“Rising damp” is a very rare phenomenon, So rare that many serious construction researchers have never seen it
Millions are spent each year in the UK “curing” the problem, but does it even really exist?
I have personally surveyed over 500 properties throughout the UK which have been diagnosed as suffering from rising damp, and I have found in every case that the diagnosis was wrong. So what is going on here? How come surveyors are finding rising damp where it doesn’t exist?
The answer lies in commercial pressures. The “surveyors” who work for damp-proofing companies are actually salesmen. They make their money by taking a percentage commission on the damp-proofing work they specify. So if you invite a damp-proofing company to inspect your home for dampness problems, you should not be surprised if they “discover” its existence. That’s how they make a living.
Damp-proofing salesmen use electrical conductance-type meters to “diagnose” rising damp. These are labelled “moisture meters”, but they do not really measure moisture. They measure electrical conductance, and will give a reading on any building material which allows an electric current to flow through it. Clinker blocks, for example, which are made from coal ash, have a high carbon content, which means they conduct electricity. So clinker blocks will always give a high reading on one of these meters, even when they are bone-dry. These meters are actually calibrated for use on timber, and they can give reasonable approximations of moisture contents in wood, but on bricks, plaster and wallpaper they give readings which are way too high, and can easily be used to give the impression that a wall is damp when it is actually in a perfectly normal equilibrium moisture state with its surroundings.
The graph below shows the readings on two electrical conductance-type moisture meters against the actual moisture content of two types of brick. You can see that there is really no relation between the meter readings and the moisture content. And yet every day thousands of surveyors and damp-proofing salesmen stick these meters into walls and solemnly declare the presence of “rising damp”!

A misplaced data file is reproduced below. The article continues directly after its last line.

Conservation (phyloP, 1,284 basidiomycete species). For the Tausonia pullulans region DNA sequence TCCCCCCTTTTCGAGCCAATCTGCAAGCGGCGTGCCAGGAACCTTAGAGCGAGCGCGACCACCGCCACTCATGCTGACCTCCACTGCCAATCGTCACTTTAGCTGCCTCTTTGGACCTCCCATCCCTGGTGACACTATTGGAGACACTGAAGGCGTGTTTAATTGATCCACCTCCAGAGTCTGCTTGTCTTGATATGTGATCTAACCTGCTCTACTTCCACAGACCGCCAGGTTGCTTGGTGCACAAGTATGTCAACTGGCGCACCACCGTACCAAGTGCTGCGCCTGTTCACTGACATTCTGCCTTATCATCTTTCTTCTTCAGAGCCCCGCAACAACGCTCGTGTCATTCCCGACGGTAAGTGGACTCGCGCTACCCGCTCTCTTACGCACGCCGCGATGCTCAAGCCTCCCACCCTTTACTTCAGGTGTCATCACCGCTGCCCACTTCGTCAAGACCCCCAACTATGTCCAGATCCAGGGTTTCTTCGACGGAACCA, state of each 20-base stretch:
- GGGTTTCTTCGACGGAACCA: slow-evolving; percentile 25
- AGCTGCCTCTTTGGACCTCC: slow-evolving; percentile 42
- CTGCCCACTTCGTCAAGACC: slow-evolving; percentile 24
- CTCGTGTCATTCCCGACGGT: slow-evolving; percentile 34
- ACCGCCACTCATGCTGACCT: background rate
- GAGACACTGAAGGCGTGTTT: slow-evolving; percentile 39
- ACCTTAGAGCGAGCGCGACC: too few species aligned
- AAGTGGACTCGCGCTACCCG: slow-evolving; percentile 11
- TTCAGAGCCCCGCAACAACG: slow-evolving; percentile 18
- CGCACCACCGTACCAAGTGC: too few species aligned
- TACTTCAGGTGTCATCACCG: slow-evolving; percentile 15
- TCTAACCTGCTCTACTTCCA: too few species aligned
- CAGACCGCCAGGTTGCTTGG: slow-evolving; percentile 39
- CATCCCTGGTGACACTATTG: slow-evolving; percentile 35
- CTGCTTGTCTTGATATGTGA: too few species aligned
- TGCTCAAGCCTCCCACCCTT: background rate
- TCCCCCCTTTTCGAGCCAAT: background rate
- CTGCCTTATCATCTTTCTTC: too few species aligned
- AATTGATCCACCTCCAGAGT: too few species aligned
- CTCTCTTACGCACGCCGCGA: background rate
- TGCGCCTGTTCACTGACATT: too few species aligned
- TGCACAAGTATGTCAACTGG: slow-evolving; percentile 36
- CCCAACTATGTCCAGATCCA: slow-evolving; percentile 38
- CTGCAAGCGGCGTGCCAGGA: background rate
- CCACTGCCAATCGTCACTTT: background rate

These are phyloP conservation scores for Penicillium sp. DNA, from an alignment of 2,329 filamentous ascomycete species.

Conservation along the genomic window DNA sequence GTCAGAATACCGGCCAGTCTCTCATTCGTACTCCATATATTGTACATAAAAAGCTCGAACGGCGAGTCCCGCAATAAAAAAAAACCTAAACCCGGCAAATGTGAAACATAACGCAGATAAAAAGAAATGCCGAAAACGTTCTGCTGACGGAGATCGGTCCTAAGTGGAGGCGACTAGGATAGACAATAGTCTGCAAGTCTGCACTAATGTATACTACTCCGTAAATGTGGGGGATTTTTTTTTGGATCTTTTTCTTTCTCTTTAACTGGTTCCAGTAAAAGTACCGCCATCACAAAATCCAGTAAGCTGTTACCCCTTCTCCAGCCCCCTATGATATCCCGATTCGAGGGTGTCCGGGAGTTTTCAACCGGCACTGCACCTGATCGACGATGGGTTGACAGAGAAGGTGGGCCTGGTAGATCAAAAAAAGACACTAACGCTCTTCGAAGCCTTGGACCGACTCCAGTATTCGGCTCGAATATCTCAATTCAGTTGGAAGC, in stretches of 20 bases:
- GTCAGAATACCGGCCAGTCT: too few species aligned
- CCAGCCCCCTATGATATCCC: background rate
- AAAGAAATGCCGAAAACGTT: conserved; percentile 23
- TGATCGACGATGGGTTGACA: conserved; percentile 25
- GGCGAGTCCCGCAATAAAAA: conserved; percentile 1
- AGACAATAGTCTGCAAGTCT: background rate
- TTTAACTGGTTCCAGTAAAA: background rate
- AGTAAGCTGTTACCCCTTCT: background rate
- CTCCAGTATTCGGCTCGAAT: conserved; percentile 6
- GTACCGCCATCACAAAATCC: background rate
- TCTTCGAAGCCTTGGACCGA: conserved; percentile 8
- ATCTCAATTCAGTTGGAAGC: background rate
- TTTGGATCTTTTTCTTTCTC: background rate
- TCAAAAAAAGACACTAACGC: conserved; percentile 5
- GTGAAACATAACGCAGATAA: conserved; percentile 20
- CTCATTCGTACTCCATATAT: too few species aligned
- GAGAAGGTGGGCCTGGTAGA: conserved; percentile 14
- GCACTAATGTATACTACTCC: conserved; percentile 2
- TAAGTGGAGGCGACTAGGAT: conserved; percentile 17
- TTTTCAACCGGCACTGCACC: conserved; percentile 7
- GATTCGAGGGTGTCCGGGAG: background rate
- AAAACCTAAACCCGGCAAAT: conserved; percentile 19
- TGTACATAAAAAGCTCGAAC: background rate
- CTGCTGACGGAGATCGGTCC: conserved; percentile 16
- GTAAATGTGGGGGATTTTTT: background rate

Oh, one final thing. “Rising damp” is an advertising phrase, invented by the damp-proofing industry to sell its products. “Damp” is an adjective, not a noun. So the correct English phrase should be “rising dampness”. But that doesn’t roll off the tongue quite so easily, does it?
Rising Damp when buying a house
Q. I am in the process of selling my house. The buyer’s mortgage lender insisted on a survey for rising damp, and the surveyor’s report says that there is extensive damp in all walls. There is no evidence of damp, such as wallpaper lifting, and a recent TV programme concluded that treatment for rising damp is seldom justified. What is your advice about current practice?
A. Rising damp is a myth. The ‘surveyor’, who says there is extensive dampness in all the walls is actually just a salesmen for chemical damp-proofing products. Tell your buyers that they need an independent dampness survey carried out to the standards described in Building Research Establishment Digest 245, and under no circumstances allow them to deduct the cost of damp-proofing works from the asking price.
Q. I am buying a basement flat. Under ‘essential repairs’ the valuation survey report stated: ‘You are advised to obtain a specialist rising damp report from a member of the British Wood Preserving and Damp-proofing Association, and carry out their recommendations in full. Any treatment undertaken should form part of a long-term insurance-bonded guarantee.’ On the strength of this the mortgage lender withheld some money and we have now had four quotes from BWPDA firms. All of them indicated different damp spots in different parts of the house, and their estimates ranged from £600 to £3,750. Is there any reputable contractor you can recommend who provides an independent report on damp, preferably one whose views are respected by mortgage lenders?
A. Yes. Not a contractor but an independent surveyor. In my experience, there’s no such thing as a reputable ‘contractor’. Almost all damp-proofing/timber treatment contractors make their money by offering free surveys and then saying you need work done. The unreliability of their diagnoses is underlined by the fact that, as in your case, different ‘specialist’ firms usually come up with different proposals.